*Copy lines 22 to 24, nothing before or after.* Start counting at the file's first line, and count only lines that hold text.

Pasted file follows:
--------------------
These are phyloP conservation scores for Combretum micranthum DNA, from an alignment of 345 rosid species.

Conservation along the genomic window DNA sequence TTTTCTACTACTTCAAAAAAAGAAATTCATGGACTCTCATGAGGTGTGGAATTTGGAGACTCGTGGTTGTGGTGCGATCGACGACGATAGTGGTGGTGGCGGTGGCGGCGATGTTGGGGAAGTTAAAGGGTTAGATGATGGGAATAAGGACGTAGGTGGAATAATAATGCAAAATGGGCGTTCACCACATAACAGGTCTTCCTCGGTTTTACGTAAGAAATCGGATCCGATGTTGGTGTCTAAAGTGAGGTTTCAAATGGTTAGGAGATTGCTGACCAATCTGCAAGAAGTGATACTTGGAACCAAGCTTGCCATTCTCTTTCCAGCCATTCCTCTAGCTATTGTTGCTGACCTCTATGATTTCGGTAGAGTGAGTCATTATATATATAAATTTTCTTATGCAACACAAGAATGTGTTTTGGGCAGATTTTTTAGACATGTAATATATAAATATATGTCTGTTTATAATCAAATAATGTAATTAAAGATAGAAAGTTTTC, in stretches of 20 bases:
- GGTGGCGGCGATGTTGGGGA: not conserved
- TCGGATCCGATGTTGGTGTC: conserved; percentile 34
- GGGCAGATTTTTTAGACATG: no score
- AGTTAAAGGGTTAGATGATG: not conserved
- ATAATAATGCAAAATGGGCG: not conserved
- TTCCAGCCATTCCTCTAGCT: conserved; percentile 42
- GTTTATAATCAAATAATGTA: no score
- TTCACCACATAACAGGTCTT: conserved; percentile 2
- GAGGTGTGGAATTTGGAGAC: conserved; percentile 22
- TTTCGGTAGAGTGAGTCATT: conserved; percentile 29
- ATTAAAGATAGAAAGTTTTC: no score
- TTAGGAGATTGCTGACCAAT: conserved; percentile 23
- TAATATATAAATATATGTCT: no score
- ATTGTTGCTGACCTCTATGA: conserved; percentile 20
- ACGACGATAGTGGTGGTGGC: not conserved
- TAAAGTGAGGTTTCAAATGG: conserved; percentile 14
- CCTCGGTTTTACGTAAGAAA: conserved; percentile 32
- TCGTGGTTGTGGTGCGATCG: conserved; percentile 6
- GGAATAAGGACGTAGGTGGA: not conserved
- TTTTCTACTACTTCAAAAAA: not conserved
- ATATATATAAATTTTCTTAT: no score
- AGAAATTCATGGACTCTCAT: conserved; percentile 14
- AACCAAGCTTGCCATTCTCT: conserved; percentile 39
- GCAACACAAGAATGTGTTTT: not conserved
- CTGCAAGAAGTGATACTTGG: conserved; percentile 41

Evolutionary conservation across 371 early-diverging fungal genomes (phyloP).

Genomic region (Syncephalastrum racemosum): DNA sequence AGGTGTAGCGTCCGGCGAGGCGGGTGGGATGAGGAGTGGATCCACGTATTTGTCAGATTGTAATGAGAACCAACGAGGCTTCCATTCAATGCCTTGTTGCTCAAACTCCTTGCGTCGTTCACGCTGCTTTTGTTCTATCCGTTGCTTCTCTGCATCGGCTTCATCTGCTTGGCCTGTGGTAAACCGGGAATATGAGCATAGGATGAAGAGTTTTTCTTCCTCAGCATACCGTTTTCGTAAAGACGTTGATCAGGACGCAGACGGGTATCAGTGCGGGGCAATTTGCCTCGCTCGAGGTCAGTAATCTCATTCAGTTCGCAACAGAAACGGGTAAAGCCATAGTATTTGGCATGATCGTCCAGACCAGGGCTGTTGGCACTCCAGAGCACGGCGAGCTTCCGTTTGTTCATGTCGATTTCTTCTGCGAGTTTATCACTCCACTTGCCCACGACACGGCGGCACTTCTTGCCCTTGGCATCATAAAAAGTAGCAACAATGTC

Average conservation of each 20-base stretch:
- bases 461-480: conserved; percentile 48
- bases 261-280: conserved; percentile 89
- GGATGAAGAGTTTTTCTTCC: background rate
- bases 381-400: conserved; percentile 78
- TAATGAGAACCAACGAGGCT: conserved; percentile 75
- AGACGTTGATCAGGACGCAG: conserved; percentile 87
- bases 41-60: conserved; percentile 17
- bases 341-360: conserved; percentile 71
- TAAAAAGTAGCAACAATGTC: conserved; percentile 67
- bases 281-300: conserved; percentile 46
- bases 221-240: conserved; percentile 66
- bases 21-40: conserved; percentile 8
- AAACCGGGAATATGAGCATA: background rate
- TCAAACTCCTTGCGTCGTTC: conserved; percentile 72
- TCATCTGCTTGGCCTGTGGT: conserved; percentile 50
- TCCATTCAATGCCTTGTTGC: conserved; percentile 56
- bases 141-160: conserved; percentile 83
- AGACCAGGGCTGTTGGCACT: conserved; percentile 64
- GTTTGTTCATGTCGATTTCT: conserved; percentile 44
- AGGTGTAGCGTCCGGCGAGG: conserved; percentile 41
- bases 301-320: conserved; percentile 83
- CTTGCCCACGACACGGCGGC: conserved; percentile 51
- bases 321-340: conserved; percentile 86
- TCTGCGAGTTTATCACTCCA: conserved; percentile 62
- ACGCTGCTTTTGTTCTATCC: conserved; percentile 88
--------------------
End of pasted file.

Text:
- TTTTCTACTACTTCAAAAAA: not conserved
- ATATATATAAATTTTCTTAT: no score
- AGAAATTCATGGACTCTCAT: conserved; percentile 14